Blog from Annual Lecture: Will Self on the End of Champagne Socialism

Tessa Coombes, University of Bristol @policytessa The Policy and Politics Annual Lecture this year was delivered by Will Self. The theme of the lecture was ‘the end of champagne socialism’ and was presented as a mixture of personal reflections, concerns and challenges, all seeking to highlight the mess that Will believes politics has seemingly descended … Continue reading Blog from Annual Lecture: Will Self on the End of Champagne Socialism

Devolution to English cities is not sustainable without greater transparency and legitimacy in decision making

by Sarah Ayres, Chair, Political Studies Research Commission, Examine the role of ‘informal governance’ on devolution to England’s cities That is the conclusion of the Political Studies Association’s Research Commission to examine the role of ‘informal governance’ on devolution to England’s cities. The Commission is chaired by Dr Sarah Ayres (University of Bristol), Board Member of … Continue reading Devolution to English cities is not sustainable without greater transparency and legitimacy in decision making

Same Sex Marriage and the Church, by Rev. Richard Coles

by Tessa Coombes, University of Bristol The Reverend Richard Coles of Radio 4 and ‘The Communards’ fame, presented this year’s Policy and Politics Annual Lecture, the 21st in the series. The theme of the lecture was same sex marriage and the church, delivered by the Reverend as a ‘ramble down memory lane’ and very much … Continue reading Same Sex Marriage and the Church, by Rev. Richard Coles

Can democracy survive?

by Tessa Coombes, PhD Researcher at Bristol University For the final plenary session of the conference Prof. Andrew Gamble, from Cambridge University, took us back to the issue of democracy and its ability to survive and even thrive. We were reminded that for the first time in the modern state system authoritarian regimes are in retreat … Continue reading Can democracy survive?

The human cost of inequality

by Tessa Coombes, guest blogger for P&P conference 2015 The second day of the conference started with an excellent presentation from Prof. Kate Pickett, from the University of York. Kate co-authored the influential book “The Spirit Level” which provided evidence to illustrate how almost everything is affected not by how wealthy a society is but … Continue reading The human cost of inequality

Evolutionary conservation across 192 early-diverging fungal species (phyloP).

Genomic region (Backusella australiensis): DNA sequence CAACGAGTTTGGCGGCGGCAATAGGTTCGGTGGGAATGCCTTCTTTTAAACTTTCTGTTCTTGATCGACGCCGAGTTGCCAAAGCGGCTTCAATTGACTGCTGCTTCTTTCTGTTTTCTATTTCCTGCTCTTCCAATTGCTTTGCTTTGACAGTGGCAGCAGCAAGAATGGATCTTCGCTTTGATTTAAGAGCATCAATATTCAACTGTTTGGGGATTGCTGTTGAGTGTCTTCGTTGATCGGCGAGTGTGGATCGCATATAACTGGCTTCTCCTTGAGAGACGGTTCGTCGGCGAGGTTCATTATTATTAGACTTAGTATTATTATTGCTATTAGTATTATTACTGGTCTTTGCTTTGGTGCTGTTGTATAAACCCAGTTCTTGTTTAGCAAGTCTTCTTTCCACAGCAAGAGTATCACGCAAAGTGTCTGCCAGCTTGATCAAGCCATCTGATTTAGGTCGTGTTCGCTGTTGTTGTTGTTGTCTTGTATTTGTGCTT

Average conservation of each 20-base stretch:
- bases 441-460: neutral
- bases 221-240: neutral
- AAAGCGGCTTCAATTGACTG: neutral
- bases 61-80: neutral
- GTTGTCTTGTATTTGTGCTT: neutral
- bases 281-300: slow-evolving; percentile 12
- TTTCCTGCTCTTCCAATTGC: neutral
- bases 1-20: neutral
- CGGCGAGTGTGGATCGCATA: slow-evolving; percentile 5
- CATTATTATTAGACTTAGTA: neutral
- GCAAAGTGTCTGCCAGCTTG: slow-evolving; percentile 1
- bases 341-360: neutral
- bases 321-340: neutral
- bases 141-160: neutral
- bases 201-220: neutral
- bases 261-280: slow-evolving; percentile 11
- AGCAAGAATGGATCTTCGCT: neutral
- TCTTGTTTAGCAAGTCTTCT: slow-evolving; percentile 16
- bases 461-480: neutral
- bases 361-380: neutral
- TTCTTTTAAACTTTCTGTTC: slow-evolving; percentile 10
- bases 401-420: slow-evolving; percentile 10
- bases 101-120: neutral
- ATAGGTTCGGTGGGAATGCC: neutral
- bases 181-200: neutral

Why social inequality persists

by Tessa Coombes, guest blogger for P&P Conference 2015. The second plenary session of the Policy and Politics Annual Conference was delivered by Prof. Danny Dorling, who provided a shocking and somewhat scary analysis of the increasing levels of inequality in the UK. The big question for us all to consider is why there is no … Continue reading Why social inequality persists

Democracy without the state

by Tessa Coombes, guest blogger for P&P Conference 2015. The Policy and Politics Annual Conference 2015 kicked off with a fascinating challenge to our thinking about democracy and the state. Mark Purcell, from the University of Washington, took us on a philosophical journey of discovery about the true meaning of the word democracy, concluding with … Continue reading Democracy without the state

Video of the Annual Lecture now available

We were delighted to welcome Lord Anthony Giddens on 17th March 2015 to speak on The Politics of Climate Change. The event was fully booked some weeks beforehand and the Great Hall was packed on the night. Lord Giddens did not disappoint in presenting a clear and pressing case for the need for urgent action … Continue reading Video of the Annual Lecture now available

Time for a radical new paradigm to help us address climate change

by Tessa Coombes Lord Anthony Giddens presented the Policy and Politics Annual Lecture, in Bristol, on Tuesday 17th March. The theme of the lecture was to consider what recent progress has been made on climate change and what stops us doing more. Lord Giddens concluded his lecture with a proposal for the need for a … Continue reading Time for a radical new paradigm to help us address climate change